TOKYO, March 16 (Reuters) – Japan posted two straight years of export gains, led by solid U.S.-bound shipments of cars, although expectations of a strong recovery in demand are quickly fading amid global monetary tightening and worries about banks worldwide.
The world’s third-biggest economy has struggled to make a solid post-COVID recovery, undermined by lacklustre household consumption and a global slowdown. Slowing shipments to China have also shattered policymakers’ hopes for a quick rebound from the pandemic doldrums.
The trade data by the Ministry of Finance (MOF) showed on Thursday Japan’s exports grew 6.5% year-on-year in February, undershooting a 7.1% increase expected by economists in a Reuters poll. It followed a 3.5% rise in the previous month.
Imports rose 8.3%, versus the median estimate for a 12.2% increase, resulting in a trade deficit of 897.7 billion yen ($6.75 billion).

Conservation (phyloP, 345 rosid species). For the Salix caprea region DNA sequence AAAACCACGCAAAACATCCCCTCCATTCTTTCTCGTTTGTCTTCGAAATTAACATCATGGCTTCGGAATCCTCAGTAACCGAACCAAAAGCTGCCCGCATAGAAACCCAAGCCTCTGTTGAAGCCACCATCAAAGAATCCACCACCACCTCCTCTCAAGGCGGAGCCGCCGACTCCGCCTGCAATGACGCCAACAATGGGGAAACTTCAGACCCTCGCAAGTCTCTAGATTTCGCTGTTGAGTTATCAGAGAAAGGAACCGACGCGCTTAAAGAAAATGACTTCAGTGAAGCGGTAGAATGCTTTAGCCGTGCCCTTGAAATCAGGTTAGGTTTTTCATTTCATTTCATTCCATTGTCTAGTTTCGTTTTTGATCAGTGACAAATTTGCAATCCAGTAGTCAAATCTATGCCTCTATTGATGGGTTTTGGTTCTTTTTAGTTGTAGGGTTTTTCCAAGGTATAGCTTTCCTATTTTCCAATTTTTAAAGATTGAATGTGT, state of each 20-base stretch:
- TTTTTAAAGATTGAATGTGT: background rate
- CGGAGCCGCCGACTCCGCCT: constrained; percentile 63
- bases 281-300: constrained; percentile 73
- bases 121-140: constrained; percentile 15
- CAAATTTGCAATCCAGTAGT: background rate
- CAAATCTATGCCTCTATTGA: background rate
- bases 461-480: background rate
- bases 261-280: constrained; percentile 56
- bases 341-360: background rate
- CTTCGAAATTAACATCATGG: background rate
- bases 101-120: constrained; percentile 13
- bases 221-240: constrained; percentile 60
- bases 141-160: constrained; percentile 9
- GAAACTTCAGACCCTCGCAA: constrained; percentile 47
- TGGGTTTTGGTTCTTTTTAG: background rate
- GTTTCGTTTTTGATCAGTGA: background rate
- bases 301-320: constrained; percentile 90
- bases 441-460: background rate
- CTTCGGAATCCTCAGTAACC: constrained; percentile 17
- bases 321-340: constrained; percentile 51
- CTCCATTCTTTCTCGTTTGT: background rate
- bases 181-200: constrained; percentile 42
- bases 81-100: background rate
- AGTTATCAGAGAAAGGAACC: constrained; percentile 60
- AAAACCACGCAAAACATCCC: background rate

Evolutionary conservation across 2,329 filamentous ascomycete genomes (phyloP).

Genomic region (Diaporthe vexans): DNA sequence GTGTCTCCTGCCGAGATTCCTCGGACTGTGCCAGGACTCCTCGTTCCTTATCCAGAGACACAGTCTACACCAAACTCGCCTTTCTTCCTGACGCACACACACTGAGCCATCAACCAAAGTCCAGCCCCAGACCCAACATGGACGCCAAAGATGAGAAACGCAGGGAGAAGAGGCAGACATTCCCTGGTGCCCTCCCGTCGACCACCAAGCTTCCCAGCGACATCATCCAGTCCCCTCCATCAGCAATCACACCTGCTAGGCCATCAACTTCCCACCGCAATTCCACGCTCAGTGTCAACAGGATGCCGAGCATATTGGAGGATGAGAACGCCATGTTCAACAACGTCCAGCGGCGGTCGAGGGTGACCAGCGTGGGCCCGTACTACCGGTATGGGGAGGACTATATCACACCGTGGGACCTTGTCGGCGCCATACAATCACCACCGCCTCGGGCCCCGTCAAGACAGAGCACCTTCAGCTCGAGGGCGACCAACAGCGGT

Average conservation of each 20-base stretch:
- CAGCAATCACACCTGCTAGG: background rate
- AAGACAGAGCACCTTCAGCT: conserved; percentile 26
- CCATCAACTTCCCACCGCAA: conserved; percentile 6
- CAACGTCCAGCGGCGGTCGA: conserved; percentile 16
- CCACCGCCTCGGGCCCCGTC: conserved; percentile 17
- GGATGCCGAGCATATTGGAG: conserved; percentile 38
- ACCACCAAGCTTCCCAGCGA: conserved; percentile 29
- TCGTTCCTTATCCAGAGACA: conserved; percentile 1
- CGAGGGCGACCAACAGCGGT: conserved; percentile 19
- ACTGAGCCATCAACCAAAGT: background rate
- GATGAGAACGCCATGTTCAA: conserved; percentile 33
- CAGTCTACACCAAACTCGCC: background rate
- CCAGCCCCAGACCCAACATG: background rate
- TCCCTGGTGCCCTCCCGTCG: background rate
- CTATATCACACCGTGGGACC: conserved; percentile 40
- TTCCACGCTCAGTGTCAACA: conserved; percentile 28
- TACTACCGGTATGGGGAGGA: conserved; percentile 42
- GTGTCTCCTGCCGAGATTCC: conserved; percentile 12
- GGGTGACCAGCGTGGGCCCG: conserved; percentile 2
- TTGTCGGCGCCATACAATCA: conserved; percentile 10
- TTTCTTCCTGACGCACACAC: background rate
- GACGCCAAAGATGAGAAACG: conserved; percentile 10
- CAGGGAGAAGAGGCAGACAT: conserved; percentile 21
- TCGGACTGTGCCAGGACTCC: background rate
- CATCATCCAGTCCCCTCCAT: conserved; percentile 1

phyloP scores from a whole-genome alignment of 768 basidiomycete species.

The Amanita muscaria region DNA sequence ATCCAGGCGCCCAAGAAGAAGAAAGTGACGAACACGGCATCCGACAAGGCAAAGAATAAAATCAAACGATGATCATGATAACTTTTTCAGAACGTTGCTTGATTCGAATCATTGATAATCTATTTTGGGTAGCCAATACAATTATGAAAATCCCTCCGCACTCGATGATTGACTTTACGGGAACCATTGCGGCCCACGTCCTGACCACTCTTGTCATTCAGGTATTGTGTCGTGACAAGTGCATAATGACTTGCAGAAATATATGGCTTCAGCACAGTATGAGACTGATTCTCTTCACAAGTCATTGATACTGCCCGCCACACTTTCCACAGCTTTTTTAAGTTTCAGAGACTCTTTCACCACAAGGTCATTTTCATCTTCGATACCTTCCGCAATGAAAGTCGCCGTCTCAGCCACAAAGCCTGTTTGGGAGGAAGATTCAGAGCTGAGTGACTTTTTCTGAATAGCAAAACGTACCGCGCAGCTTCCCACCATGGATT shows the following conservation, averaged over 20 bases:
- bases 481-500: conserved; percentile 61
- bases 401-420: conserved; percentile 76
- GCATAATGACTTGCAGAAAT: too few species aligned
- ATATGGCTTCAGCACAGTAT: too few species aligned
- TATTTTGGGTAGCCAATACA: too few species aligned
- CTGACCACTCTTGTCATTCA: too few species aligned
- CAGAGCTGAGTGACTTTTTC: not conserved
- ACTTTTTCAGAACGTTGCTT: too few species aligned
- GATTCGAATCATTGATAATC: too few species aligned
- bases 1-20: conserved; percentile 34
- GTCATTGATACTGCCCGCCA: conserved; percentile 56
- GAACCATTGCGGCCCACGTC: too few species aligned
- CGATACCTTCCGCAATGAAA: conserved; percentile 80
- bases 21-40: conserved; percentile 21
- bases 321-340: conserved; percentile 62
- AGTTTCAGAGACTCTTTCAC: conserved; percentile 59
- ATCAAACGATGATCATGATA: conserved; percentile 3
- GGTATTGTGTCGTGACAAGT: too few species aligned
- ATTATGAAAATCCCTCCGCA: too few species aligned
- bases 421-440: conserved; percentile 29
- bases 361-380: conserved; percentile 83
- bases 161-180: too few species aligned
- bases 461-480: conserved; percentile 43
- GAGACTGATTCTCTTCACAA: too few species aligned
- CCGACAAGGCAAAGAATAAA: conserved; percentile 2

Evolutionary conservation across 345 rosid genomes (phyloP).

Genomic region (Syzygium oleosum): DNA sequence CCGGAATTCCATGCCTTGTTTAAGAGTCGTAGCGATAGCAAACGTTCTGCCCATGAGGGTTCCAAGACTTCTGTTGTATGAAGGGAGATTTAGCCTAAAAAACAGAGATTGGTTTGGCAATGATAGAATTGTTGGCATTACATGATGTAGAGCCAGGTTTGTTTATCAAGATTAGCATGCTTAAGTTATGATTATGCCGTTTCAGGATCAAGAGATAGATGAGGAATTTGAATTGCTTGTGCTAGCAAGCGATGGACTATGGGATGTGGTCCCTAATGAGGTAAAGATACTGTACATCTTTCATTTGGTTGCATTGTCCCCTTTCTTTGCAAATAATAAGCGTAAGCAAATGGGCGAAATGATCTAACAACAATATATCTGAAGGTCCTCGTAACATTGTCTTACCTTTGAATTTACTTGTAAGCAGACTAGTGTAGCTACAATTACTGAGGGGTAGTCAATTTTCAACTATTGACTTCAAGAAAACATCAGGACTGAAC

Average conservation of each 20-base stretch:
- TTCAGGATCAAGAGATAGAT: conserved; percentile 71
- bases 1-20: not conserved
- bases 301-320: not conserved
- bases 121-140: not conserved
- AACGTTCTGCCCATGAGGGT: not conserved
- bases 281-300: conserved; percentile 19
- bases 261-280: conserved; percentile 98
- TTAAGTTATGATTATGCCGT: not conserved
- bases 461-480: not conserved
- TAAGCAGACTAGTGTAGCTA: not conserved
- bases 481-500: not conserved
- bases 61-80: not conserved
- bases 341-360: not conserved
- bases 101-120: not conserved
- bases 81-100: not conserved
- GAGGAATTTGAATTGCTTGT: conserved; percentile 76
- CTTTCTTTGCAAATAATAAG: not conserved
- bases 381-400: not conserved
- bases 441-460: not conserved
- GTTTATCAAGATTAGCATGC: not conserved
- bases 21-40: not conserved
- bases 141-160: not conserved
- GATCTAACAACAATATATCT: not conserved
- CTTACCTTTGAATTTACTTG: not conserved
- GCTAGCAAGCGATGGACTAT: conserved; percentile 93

It marked the biggest trade shortfall for the month of February.
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The Japanese economy narrowly averted a recession in the final months of 2022, as consumption remained weak while exports were hampered by slowdown in global growth.
Monetary tightening across the world, supply chain constraints and the Ukraine war have undercut Japan’s recovery.
In a glimmer of hope for a potential pick-up in private demand, the leading gauge of business investment showed a strong reading on Thursday.
Core machinery orders rose 9.5% in January from a month earlier, the biggest monthly hike in more than two years.
Orders from service-sector companies jumped 19.5% to a level last seen in November 2019, as they ramped up investments for post-pandemic demand.
However, orders from manufacturing companies fell 2.6% dragged down by IT and auto firms amid weak global economy and semiconductor needs.
($1 = 132.9600 yen)
(This story has been corrected to fix machinery orders to compare with the month earlier, in paragraph 9)
Reporting by Tetsushi Kajimoto
Editing by Sam Holmes & Shri Navaratnam